Sunday, April 23, 2023

Poet Ella Wheeler Wilcox

Ella Wheeler Wilcox (1850-1919) was an American author and poet. Her best-known work was Poems of Passion (1883), and her autobiography, "The Worlds and I," which was published in 1918 shortly before her death. She started writing poetry at a very early age, and was well known as a poet in her own state of Wisconsin by the time she graduated from high school. Her works, filled with positivism, became very popular. By 1915 her booklet, "What I Know About New Thought," had a distribution of 50,000 copies.

In "The Man Worth While" she wrote:

"It is easy enough to be pleasant
When life flows by like a song
But the man worth while is one who will smile
When everything goes dead wrong"

Her poem "Solitude" has her most famous line, one you are probably familiar with...

"Laugh and the world laughs with you
Weep, and you weep alone"

In "The Winds of Fate" she wrote...

"One ship drives east and another drives west
With the self-same winds that blow
'Tis the set of the sails And Not the gales
That tells us the way to go
Like the winds of the sea are the ways of fate
As we voyage along through life
'Tis the set of a soul That decides its goal"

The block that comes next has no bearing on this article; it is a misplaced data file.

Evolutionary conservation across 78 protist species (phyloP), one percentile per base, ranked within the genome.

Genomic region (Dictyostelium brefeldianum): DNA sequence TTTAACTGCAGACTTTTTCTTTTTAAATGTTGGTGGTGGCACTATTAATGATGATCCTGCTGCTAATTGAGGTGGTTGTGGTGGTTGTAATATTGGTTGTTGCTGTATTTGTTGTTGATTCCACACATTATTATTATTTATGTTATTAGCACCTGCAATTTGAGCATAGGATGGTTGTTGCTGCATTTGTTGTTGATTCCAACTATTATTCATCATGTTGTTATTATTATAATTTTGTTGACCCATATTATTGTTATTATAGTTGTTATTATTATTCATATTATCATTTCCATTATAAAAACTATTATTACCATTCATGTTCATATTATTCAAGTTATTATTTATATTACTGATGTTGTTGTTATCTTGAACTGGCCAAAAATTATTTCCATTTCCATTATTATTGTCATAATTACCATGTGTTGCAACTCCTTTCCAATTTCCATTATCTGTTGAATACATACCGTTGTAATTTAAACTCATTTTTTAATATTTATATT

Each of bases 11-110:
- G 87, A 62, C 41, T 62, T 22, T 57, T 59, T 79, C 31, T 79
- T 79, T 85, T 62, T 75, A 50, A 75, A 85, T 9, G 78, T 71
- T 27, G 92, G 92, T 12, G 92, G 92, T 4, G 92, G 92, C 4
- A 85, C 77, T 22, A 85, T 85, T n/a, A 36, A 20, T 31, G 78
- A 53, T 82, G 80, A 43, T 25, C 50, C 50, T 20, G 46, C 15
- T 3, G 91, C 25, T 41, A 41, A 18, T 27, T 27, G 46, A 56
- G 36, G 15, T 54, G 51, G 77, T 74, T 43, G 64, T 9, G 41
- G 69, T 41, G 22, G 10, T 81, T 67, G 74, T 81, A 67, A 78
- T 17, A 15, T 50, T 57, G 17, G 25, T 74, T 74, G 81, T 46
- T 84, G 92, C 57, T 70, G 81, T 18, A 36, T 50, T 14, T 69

And not the calm or the strife"

Her 1917 poem, "Optimism" is among my favorites:

"I'm no reformer; for I see more light
Than darkness in the world
Mine eyes are quick to catch
The first dim radiance of the dawn
And slow to note the cloud that threatens storm
The fragrance and the beauty of the rose
Delight me so; slight thought I give its thorn
And the sweet music of the lark's clear song
Stays longer with me than the night hawk's cry
And e'en in this great throe of pain called Life
I find a rapture linked with each despair
Well worth the price of Anguish
I detect more good than evil in humanity
Love lights more fires than hate extinguishes
And men grow better as the world grows old"

She once made an appearance during WWI in France, reciting her poem, "The Stevedores" ,while visiting a camp of 9,000 US Army stevedores, (men who provided movement of supplies through ports in support of the American Expeditionary Forces).

"We are the army stevedores
Lusty and virile and strong
We are given the hardest work of the war
And the hours are long
We handle the heavy boxes
And shovel the dirty coal
While soldiers and sailors work in the light
We burrow below like a mole
But somebody has to do this work
Or the soldiers could not fight
And whatever work is given a man
Is good if he does it right"

About the photo: Ella Wheeler Wilcox's poem plaque near the City Lights Bookstore in San Francisco Chinatown's Jack Kerouac Alley.

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